Last week, Michigan police killed a pair of pro-marijuana bills. Two bills—one authorizing dispensaries, and one re-legalizing the use and manufacture of concentrated forms of cannabis–were ready for passage by the Michigan Senate on Thursday, December 18. A last-day telephone blitz by police chiefs and sheriffs from around Michigan discouraged some legislators into flip-flopping their vote, pulling the rug out from under the feet of activists and lawmakers who’d invested a great deal of time and money into advancing the legislation.
“I am extremely disappointed,” said Robin Schneider, Legislative Chairwoman of the National Patients Rights Association (NPRA). She and Lansing lobbyist Kevin McKinney have led the fight to have the bills passed during the 2013-14 legislative session.
HB 4271 was designed to create a statewide legality for medical marijuana dispensaries; HB 5104 was written as an emergency response in 2013 to a bad appellate court decision that changed the definition of usable marijuana, making it a criminal act to own non-smoked types of marijuana that had been legally used for three years by patients statewide.
“This is an example of the system behaving at its worst,” said Jamie Lowell of Ypsilanti’s 3rd coast Compassion Center.
HB 4271 began life as legislation authored by the Marijuana Policy Project in 2011 and sponsored by the Michigan Association of Compassion Centers, which disbanded in 2012. The NPRA has been the primary architect and driving force behind advancing the bills since then.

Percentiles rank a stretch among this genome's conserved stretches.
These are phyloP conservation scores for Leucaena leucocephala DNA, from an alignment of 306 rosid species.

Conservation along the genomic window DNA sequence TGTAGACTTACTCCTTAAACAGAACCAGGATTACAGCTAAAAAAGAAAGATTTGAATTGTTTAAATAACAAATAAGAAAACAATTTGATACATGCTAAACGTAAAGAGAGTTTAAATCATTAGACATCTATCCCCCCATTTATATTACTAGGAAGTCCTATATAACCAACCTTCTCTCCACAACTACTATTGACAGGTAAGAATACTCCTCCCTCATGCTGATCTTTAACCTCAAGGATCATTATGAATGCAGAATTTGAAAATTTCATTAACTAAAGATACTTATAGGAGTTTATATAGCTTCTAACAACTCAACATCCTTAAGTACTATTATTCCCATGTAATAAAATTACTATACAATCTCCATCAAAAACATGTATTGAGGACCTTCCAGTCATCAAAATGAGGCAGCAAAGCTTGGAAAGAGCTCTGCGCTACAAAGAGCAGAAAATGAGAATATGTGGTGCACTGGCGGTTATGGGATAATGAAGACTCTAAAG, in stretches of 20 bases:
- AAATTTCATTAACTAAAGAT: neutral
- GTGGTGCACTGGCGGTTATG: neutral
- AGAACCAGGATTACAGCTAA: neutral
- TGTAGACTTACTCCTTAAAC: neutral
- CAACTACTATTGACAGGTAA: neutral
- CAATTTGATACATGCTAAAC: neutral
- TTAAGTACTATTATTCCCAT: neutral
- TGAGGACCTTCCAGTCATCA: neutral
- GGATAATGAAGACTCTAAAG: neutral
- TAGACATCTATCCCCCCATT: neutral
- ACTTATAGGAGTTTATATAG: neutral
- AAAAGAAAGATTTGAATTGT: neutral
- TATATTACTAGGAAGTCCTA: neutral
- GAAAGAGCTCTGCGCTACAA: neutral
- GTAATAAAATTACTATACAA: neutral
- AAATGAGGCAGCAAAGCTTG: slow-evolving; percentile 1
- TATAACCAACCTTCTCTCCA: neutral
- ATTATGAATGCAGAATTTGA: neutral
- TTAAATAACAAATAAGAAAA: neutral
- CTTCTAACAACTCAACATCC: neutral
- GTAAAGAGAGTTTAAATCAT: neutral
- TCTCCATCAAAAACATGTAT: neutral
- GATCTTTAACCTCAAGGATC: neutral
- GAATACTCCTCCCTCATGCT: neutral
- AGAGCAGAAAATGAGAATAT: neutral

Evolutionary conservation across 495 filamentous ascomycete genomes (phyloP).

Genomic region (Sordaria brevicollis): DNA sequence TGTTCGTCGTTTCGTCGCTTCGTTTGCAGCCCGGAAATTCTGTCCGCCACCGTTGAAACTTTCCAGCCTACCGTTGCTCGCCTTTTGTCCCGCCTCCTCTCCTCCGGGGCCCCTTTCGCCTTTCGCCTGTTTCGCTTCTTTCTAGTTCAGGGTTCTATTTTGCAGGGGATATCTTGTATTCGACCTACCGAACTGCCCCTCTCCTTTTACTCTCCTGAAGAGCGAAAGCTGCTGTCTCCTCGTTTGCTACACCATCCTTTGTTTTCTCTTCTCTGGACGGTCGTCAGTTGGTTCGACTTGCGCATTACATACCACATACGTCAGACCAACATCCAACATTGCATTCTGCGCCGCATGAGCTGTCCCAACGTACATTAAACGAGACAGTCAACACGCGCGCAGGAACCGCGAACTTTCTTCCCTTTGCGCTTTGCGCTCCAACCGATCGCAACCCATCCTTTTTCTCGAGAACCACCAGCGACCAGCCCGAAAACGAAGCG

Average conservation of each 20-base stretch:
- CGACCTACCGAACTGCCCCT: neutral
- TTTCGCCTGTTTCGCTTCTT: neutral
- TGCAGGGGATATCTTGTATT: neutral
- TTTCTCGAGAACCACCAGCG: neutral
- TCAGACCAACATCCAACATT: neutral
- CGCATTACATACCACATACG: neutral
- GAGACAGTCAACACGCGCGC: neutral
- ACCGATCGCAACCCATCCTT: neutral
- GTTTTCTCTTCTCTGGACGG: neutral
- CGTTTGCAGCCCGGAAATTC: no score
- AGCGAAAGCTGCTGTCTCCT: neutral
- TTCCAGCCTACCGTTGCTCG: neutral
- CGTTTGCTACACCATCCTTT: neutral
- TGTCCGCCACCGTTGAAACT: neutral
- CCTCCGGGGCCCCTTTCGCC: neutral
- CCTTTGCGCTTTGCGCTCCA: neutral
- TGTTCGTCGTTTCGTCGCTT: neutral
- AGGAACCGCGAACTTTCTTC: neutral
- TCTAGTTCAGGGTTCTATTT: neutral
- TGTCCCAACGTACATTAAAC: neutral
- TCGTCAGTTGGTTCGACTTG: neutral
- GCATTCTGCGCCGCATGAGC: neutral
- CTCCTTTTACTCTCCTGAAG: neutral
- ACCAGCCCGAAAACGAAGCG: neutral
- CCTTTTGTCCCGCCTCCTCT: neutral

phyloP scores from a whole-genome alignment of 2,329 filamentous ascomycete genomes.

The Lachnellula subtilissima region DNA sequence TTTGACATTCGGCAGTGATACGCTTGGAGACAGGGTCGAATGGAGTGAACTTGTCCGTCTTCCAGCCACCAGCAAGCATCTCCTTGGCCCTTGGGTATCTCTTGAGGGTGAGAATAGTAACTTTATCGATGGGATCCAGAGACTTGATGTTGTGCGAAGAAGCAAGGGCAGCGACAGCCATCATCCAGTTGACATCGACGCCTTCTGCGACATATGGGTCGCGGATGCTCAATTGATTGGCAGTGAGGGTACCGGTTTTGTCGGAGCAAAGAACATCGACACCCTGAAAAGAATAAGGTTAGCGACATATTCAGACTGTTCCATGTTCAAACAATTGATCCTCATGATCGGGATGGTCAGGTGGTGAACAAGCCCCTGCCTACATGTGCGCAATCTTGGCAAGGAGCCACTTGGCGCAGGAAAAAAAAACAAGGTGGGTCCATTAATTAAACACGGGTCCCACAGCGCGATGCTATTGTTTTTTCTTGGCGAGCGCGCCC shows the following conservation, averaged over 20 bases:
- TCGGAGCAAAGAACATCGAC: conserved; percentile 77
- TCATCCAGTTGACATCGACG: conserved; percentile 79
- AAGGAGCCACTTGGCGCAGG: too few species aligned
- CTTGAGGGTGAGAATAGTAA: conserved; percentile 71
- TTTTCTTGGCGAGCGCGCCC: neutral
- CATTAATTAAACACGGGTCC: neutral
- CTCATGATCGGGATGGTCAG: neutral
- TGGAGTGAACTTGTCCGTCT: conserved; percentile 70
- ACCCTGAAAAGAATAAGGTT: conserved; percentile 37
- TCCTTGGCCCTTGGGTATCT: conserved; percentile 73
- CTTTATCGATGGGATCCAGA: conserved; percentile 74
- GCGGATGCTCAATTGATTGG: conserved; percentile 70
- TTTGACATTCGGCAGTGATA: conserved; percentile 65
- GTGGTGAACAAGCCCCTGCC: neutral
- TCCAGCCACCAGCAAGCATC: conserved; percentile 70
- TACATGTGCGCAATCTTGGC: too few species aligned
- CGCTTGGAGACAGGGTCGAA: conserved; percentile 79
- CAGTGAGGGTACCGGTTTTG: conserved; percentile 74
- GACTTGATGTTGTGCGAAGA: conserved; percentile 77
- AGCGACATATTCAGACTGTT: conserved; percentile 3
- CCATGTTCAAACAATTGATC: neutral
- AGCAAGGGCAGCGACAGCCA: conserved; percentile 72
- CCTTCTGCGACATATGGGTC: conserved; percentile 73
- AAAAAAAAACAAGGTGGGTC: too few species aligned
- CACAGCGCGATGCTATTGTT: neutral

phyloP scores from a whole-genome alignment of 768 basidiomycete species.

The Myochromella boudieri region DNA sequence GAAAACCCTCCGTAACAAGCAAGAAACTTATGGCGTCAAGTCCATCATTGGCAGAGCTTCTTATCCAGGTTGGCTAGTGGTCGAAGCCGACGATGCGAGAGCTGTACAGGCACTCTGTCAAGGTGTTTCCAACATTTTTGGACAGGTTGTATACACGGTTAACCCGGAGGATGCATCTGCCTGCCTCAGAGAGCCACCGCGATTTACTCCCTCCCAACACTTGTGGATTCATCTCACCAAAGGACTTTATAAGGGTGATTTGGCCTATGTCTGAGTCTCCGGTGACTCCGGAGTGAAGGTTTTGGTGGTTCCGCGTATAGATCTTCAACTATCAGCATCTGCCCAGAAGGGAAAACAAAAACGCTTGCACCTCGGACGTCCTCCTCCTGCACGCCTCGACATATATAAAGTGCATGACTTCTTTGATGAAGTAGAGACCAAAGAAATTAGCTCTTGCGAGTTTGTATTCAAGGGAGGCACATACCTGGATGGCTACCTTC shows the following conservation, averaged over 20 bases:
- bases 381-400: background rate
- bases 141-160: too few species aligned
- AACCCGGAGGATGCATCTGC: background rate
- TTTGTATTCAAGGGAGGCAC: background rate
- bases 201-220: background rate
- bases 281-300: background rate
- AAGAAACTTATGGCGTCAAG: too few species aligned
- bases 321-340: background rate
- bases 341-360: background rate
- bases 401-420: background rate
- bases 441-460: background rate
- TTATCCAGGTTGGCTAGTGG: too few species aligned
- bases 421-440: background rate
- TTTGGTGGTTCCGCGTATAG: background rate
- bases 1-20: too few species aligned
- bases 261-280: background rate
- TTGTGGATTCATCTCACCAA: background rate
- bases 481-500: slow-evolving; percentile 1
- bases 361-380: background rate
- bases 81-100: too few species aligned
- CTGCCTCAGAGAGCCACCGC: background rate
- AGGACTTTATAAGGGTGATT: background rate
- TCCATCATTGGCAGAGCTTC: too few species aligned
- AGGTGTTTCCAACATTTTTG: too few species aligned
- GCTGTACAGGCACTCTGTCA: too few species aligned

A Wednesday telephone blitz by marijuana rights advocates to the Governor’s office was met Thursday morning by the more selective calling campaign waged by the state Sheriffs, by all accounts led by famed anti-marijuana activist sheriff from Oakland County, Michael Bouchard.
One victim of the Bouchard negativity campaign: Rep. Eileen Kowall, R-White Lake. She sponsored the concentrates bill, HB 5104, but was so put off by the Bouchard intimidation that she abandoned support for the dispensary bill even though they two has been voted on together three times previously.
“At what point do I lose my faith in humanity?” asked Dave Fraser, owner of cannabis-related businesses in the Upper Peninsula town of Iron Mountain.
Assurances from the Governor’s Office that marijuana law reform would still be in play after the New Year were little consolation to those activists who invested time and money in support of the legislation. Jim Powers has an 8-year-old son, Ryan, who is a cannabis patient and depends on concentrated forms of cannabis to keep his medical conditions controlled.
“It is devastating to know that our 6-year-old son’s health and wellbeing is not a priority to our state or our law enforcement community,” Powers said.